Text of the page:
U.S. Deputy Secretary of State Wendy Sherman is making a tour of East Asia this week. She is currently in Japan, where she will take part in bilateral meetings as well as a trilateral discussion involving the vice foreign ministers of Japan and South Korea. From Tokyo, Sherman will travel to South Korea and then on to Mongolia.
“Throughout the trip, the Deputy Secretary will reaffirm the U.S. commitment to working with allies and partners to promote peace, security, and prosperity in the Indo-Pacific and to upholding the international rules-based order,” the State Department said in its travel announcement. Predictably, COVID-19 and climate change will also feature high on the agenda during all three stops.
Sherman has already met with her Japanese counterpart, Vice Foreign Minister Mori Takeo. According to the State Department read-out, the two discussed a wide range of issues, from the Japan-U.S. alliance to North Korea, Myanmar, climate change, COVID-19, and securing supply chains.
Next up is a trilateral meeting involving Sherman, Mori, and South Korea’s Vice Foreign Minister Choi Jong-kun. North Korea will be a major focus of that meeting, but “climate change and global health” will be on the agenda as well, representing the Biden administration’s bid to elevate trilateral cooperation beyond the narrow field of security. The talks, however, will have to overcome severe strains in Japan-South Korea relations, as evidenced by Korean President Moon Jae-in’s decision not to visit Tokyo for the Opening Ceremony of the Olympic Games later this week.
Mongolia, another East Asian democracy, will be Sherman’s next stop. Despite keen interest in Ulaanbaatar to expand cooperation with the United States, particularly trade, Washington has not devoted as much attention to the relationship. A planned stop-over by former Secretary of State Mike Pompeo in October 2020 was cancelled after then-President Donald Trump tested positive for COVID-19. As deputy secretary of state, Sherman’s visit won’t have quite the same heft, but it is still the most senior visit from a U.S. State Department official since 2016.
However, Sherman will have to tread carefully in Ulaanbaatar. Mongolia is not keen to be drawn into the China-U.S. competition and will be ultra-sensitive to any suggestion that Washington is seeking to make Mongolia take sides. Sherman’s stated goals “to promote peace, security, and prosperity in the Indo-Pacific and [uphold] the international rules-based order” may sound benign, but that language has taken on the baggage of containing implied digs at China.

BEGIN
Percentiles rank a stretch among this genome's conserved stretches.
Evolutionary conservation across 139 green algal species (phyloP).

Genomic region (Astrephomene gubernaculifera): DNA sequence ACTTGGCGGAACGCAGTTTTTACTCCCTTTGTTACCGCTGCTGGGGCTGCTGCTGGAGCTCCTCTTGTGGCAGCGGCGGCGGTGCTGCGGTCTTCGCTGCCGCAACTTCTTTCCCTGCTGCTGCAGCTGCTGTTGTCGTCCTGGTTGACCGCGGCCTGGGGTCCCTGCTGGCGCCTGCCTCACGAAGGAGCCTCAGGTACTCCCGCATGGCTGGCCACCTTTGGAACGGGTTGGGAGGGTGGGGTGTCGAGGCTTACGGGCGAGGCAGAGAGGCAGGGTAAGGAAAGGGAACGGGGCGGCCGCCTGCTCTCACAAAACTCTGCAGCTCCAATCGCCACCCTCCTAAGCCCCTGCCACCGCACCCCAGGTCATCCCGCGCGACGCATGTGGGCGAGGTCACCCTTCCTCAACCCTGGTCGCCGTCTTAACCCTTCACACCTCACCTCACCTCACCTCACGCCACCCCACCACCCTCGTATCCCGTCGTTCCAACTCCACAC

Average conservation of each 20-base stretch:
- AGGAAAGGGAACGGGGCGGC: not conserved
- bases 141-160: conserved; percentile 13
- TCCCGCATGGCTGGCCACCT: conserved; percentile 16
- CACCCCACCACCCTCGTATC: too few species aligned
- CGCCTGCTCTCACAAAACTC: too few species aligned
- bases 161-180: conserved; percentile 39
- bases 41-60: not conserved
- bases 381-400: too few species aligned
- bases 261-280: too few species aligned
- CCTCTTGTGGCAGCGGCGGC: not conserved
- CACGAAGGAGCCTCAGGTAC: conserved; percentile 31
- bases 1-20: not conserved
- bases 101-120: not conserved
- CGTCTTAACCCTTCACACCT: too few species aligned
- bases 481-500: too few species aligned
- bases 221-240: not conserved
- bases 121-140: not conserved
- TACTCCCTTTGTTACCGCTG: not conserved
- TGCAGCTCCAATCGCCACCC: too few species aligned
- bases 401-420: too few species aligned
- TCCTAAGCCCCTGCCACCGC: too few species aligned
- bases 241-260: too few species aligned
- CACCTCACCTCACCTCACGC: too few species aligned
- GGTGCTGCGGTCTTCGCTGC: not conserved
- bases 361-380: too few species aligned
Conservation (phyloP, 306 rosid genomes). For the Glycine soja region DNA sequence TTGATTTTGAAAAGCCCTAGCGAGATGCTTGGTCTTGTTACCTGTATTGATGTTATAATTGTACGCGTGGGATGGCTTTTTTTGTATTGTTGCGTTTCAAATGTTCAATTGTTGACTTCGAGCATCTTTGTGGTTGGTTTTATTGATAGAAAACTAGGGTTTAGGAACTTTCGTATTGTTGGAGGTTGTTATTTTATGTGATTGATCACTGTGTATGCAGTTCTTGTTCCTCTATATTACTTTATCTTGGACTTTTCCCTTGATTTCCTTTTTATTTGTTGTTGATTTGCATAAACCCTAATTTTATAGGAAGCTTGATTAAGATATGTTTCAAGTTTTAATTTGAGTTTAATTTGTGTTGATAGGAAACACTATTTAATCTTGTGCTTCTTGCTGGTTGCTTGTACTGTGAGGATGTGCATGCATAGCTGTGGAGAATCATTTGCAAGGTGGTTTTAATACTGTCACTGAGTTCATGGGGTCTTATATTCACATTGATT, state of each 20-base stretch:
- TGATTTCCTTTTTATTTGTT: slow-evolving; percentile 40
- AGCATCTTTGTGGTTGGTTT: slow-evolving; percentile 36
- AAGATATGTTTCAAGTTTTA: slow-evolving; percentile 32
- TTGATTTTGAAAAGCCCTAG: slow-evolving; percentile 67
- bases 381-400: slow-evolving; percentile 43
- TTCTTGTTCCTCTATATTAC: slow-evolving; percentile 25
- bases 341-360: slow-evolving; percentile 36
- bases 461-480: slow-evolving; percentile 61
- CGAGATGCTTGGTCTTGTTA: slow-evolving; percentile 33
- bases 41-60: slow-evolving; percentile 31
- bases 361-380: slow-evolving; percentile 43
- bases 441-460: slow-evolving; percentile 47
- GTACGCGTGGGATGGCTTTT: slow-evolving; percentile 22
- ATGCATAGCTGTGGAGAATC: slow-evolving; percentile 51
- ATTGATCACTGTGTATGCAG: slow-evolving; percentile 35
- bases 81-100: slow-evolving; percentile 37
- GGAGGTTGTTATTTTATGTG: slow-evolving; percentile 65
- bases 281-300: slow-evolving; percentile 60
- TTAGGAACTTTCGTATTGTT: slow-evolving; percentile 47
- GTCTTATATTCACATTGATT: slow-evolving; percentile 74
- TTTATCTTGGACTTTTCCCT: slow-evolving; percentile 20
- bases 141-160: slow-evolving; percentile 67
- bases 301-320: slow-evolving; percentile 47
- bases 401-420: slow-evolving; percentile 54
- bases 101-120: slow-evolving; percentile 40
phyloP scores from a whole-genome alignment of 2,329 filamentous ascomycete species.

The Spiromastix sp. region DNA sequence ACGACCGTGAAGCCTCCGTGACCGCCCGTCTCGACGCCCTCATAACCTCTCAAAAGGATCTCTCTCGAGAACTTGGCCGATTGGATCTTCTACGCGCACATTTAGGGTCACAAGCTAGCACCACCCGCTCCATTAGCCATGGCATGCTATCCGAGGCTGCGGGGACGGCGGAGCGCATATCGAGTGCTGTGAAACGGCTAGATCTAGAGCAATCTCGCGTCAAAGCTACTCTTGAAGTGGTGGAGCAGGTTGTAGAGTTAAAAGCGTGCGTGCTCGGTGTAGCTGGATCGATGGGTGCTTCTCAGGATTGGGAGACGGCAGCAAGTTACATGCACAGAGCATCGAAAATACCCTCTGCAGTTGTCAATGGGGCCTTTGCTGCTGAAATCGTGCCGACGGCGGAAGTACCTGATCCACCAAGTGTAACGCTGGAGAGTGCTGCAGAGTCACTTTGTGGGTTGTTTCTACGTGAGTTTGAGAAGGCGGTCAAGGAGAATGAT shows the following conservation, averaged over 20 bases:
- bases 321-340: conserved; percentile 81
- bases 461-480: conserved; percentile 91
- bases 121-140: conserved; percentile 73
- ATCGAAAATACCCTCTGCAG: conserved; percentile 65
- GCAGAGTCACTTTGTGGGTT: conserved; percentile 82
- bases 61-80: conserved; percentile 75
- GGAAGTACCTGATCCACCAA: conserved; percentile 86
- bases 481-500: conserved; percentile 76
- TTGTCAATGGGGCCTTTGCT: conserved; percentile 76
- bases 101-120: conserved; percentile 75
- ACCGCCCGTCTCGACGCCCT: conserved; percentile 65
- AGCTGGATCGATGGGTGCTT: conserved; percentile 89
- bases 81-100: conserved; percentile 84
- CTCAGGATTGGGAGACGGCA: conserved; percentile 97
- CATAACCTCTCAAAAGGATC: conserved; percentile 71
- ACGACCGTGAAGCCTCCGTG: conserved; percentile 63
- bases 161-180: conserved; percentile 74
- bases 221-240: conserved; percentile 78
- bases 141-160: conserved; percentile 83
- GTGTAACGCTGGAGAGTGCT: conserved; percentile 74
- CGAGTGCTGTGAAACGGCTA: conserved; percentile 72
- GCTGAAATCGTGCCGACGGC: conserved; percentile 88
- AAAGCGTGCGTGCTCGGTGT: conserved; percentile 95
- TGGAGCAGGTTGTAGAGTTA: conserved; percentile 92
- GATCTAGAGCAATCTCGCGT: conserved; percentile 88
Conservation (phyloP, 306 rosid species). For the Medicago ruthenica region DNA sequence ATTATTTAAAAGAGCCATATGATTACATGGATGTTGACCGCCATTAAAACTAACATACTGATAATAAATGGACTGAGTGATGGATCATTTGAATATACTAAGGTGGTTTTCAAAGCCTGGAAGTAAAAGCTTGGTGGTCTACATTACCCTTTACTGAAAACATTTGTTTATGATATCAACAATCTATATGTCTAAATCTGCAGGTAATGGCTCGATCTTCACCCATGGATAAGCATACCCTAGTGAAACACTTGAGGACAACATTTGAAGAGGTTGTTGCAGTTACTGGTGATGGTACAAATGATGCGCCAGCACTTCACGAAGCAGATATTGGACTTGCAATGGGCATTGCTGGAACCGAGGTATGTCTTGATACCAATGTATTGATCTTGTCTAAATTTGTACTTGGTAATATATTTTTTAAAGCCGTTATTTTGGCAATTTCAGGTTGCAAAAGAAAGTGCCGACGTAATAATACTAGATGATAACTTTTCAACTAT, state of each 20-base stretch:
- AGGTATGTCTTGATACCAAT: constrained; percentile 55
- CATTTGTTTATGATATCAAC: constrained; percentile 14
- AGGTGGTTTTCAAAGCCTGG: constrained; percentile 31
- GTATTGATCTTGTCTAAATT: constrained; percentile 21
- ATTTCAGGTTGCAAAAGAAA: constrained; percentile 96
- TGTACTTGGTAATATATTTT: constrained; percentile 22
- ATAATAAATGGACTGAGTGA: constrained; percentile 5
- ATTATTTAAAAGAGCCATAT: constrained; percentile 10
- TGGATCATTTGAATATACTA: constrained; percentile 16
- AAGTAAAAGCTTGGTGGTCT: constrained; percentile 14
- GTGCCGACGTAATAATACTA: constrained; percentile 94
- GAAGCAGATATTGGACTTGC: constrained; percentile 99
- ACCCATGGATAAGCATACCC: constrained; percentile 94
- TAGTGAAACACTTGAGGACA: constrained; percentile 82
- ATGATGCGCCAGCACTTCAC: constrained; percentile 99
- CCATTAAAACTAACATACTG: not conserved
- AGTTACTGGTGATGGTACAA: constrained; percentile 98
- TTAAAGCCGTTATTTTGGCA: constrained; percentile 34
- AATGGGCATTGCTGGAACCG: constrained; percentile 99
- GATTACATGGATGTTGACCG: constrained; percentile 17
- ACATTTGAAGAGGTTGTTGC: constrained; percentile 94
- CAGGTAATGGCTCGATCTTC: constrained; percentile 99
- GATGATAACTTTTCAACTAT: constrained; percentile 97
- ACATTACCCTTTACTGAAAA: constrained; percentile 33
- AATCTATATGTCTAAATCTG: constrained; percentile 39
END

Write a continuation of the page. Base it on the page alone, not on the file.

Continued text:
China’s Xi Jinping called Mongolia’s new President Khurelsukh Ukhnaa on July 16 to reinforce that “China and Mongolia are friendly neighbors” and should work together “to strengthen coordination and cooperation, uphold true multilateralism, and build a new type of international relations featuring mutual respect, fairness and justice, and win-win cooperation.”
Despite previous reporting that Sherman would also be making a stop-over in China – perhaps even to discuss a potential summit between Presidents Joe Biden and Xi Jinping – that does not appear to have materialized. When U.S. State Department spokesperson Ned Price was asked on July 19 whether Sherman was going to visit China, he pointed reporters to the previous trip announcement, which did not include China on the itinerary.
We make announcements [on travel] only once and if we determine that a visit has the potential to be just that, to be substantive, to be constructive for our purposes and for our interests. We have been clear that we will engage the PRC [People’s Republic of China] when it is – when it is in our interests, and when – and will do so in a practical, substantive, and direct manner, and that remains the case.
Price refused – despite substantial pressure from the reporter – to definitively rule out a China trip, however, which might suggest that talks are still underway. China would be the last stop for Sherman on this trip, so there is still room in her schedule if a breakthrough is made. She is currently scheduled to depart Ulaanbaatar for Washington, D.C. on July 25.
It seems unlikely that Beijing is keen to welcome a U.S. diplomat at the moment. Last week, the U.S. rolled out new sanctions on Chinese officials over Hong Kong, and just on Monday Washington spearheaded joint statements with its allies denouncing China’s “irresponsible, disruptive, and destabilizing behavior in cyberspace.”
The Financial Times reported that Sherman declined to visit China after Beijing refused her request to meet with Le Yucheng, the second-ranking figure in China’s Ministry of Foreign Affairs and thus her most direct counterpart. Instead, “China offered a meeting with Xie Feng, the number five foreign ministry official who is responsible for US affairs,” FT reported.